Frustratingly, all of these interpretations, plus others, are experimentally indistinguishable from one another. There is no experiment we have yet been able to design or perform that discerns one of these interpretations from another, and therefore they are physically identical. The idea that there is a fundamental, objective, observer-independent reality is an assumption with no evidence behind it, just thousands upon thousands of years of our intuition telling us “it should be so.”
But science does not exist to show that reality conforms to our biases and prejudices and opinions; it seeks to uncover the nature of reality irrespective of our biases. If we really want to understand quantum mechanics, the goal should be more about letting go of our biases and embracing what the Universe tells us about itself. Instead, Carroll regressively campaigns for the opposite in teasing his upcoming new book. Unsurprisingly, most physicists are underwhelmed.
Understanding the Universe isn’t about revealing a true reality, divorced from observers, measurements, and interactions. The Universe could exist in such a fashion where that’s a valid approach, but it could equally be the case that reality is inextricably interwoven with the act of measurement, observation, and interaction at a fundamental level.
The key, if you want to further your understanding of the Universe, is to find an experimental test that will discern one interpretation from another, thereby either ruling it out or elevating it above the others. Thus far, only interpretations that demand local realism (with some level of determinism thrown in there) have been ruled out, while the remainder are all untested; choosing between them is exclusively a matter of aesthetics.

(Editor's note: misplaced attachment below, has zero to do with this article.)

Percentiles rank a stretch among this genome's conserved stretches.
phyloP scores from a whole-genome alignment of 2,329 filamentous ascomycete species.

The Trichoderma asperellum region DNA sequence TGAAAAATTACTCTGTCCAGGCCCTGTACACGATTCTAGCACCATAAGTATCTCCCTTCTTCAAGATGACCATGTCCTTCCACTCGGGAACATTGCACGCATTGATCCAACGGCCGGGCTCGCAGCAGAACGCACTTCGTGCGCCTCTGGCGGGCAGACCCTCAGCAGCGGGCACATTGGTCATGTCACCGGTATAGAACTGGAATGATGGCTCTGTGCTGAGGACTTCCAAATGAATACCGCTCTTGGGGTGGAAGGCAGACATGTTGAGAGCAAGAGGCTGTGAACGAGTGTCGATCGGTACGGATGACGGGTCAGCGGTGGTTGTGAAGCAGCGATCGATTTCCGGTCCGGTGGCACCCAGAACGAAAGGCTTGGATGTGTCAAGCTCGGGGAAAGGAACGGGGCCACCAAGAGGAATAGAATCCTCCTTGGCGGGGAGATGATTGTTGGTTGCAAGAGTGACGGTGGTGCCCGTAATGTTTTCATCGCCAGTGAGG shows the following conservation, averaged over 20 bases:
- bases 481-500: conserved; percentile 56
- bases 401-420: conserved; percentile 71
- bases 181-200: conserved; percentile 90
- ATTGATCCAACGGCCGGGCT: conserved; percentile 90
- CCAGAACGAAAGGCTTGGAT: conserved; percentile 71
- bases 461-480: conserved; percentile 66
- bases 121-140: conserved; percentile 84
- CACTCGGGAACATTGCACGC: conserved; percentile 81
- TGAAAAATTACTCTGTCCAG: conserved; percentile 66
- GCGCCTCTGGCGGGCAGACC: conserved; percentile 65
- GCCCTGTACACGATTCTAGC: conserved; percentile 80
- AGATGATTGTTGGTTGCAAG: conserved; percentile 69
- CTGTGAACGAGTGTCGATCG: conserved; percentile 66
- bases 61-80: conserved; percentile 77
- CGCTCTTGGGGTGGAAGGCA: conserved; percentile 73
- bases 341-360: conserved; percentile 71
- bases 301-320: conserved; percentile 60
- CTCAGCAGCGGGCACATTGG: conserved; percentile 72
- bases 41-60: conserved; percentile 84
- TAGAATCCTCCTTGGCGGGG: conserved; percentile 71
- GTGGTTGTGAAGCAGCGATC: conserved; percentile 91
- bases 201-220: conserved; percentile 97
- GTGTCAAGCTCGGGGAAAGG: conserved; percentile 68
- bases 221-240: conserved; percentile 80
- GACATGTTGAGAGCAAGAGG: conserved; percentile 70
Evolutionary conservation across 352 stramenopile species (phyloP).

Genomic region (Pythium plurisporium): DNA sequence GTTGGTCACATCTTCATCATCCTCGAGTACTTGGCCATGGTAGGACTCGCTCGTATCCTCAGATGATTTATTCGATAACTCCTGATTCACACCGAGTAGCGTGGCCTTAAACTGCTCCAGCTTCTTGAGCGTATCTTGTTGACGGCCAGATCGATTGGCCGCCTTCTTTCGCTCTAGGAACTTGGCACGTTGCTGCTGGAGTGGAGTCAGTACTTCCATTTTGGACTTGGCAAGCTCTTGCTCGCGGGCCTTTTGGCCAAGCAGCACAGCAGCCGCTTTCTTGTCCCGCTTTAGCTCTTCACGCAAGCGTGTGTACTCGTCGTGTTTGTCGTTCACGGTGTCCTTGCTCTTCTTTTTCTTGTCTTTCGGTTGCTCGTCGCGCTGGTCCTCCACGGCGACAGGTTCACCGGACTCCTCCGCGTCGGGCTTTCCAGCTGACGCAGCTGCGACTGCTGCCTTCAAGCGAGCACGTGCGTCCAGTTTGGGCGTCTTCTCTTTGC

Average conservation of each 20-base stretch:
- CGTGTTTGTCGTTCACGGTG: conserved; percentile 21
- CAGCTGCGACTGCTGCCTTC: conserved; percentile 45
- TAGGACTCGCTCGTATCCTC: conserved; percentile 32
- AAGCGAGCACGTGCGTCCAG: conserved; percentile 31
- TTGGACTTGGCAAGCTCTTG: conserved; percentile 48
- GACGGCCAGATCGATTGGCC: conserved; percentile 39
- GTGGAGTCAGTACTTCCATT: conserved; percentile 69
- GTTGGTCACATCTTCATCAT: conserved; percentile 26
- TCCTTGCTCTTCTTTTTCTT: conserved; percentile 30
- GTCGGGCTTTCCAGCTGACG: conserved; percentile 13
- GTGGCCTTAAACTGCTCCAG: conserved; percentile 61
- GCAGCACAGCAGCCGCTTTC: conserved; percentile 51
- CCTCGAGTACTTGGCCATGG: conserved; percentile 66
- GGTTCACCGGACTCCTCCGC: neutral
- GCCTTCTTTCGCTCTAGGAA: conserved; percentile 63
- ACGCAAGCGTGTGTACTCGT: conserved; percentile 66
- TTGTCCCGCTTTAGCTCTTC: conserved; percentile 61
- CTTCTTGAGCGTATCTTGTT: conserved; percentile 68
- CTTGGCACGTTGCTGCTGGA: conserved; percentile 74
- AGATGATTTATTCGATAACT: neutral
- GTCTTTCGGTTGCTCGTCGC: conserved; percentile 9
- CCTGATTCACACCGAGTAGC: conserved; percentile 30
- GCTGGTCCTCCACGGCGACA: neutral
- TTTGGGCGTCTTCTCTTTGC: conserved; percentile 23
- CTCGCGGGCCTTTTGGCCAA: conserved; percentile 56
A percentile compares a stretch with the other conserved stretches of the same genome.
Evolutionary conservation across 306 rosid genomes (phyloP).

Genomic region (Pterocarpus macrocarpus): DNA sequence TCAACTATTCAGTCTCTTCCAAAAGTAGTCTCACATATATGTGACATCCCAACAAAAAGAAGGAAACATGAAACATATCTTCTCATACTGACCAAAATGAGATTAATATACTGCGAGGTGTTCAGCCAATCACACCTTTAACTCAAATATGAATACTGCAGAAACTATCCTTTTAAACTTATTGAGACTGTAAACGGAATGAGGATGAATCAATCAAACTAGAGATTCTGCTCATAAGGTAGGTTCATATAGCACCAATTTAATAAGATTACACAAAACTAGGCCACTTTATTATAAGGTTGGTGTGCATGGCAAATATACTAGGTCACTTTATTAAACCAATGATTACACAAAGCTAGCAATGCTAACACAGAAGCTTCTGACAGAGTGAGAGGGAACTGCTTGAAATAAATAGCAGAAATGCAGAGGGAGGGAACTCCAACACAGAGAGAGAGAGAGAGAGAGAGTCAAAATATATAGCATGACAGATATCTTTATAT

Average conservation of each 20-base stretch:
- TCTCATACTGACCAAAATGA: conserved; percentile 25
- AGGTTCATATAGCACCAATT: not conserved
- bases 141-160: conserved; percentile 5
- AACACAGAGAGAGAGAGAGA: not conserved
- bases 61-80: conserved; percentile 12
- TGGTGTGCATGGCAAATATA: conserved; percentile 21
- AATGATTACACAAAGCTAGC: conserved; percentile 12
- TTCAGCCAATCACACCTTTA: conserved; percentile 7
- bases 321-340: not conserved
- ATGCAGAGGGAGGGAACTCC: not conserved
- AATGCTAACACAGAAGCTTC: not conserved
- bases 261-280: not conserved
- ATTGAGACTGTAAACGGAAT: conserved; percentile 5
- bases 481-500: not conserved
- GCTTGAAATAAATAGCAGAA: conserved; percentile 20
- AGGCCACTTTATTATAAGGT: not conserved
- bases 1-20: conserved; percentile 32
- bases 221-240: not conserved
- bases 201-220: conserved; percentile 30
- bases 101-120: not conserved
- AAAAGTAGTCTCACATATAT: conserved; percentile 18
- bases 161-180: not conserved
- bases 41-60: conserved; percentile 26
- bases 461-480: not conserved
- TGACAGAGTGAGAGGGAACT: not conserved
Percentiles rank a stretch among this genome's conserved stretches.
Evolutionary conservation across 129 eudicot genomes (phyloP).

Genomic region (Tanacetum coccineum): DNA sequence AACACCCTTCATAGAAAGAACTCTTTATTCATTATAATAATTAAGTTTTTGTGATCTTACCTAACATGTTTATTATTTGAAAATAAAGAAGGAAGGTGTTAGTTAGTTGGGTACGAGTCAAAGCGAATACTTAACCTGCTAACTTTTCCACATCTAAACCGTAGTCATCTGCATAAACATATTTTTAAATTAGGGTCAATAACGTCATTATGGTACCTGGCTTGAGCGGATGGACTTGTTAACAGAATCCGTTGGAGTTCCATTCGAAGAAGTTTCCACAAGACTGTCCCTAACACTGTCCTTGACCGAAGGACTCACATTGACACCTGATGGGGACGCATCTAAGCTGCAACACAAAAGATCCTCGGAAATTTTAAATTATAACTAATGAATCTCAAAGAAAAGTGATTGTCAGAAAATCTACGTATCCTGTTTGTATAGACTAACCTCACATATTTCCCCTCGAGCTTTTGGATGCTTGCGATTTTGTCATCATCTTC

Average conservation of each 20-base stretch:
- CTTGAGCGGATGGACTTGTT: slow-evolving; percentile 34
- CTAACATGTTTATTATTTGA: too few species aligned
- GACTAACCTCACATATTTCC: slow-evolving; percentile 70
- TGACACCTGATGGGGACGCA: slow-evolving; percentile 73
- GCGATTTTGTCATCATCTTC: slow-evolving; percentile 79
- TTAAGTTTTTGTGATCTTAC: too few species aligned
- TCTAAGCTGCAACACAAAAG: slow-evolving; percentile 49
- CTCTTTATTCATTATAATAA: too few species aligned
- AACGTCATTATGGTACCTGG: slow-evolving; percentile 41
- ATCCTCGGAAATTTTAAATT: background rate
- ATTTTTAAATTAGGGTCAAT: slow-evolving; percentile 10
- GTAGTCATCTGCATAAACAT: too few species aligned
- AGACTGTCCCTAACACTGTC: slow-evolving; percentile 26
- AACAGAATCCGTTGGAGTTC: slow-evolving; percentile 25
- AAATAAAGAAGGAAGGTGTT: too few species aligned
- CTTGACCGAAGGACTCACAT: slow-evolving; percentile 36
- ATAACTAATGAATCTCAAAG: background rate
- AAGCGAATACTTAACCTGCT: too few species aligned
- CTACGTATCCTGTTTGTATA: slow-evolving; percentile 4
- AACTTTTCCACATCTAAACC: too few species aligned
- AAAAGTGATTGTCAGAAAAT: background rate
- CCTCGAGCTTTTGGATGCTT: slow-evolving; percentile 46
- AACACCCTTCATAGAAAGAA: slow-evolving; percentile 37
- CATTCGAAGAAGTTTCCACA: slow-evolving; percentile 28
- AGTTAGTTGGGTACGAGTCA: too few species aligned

In science, it is not up to us to declare what reality is and then contort our observations and measurements to conform to our assumptions. Instead, the theories and models that enable us to predict what we’ll observe and/or measure to the greatest accuracy, with the greatest predictive power, and zero unnecessary assumptions, are the ones that survive. It’s not a problem for physics that reality looks puzzling and bizarre; it’s only a problem if you demand that the Universe deliver something beyond what reality provides.
There is a strange and wonderful reality out there, but until we devise an experiment that teaches us more than we presently know, it’s better to embrace reality as we can measure it than to impose an additional structure driven by our own biases. Until we do that, we’re superficially philosophizing about a matter where scientific intervention is required. Until we devise that key experiment, we’ll all remain in the dark.
Ethan Siegel is the author of Beyond the Galaxy and Treknology. You can pre-order his third book, currently in development: the Encyclopaedia Cosmologica.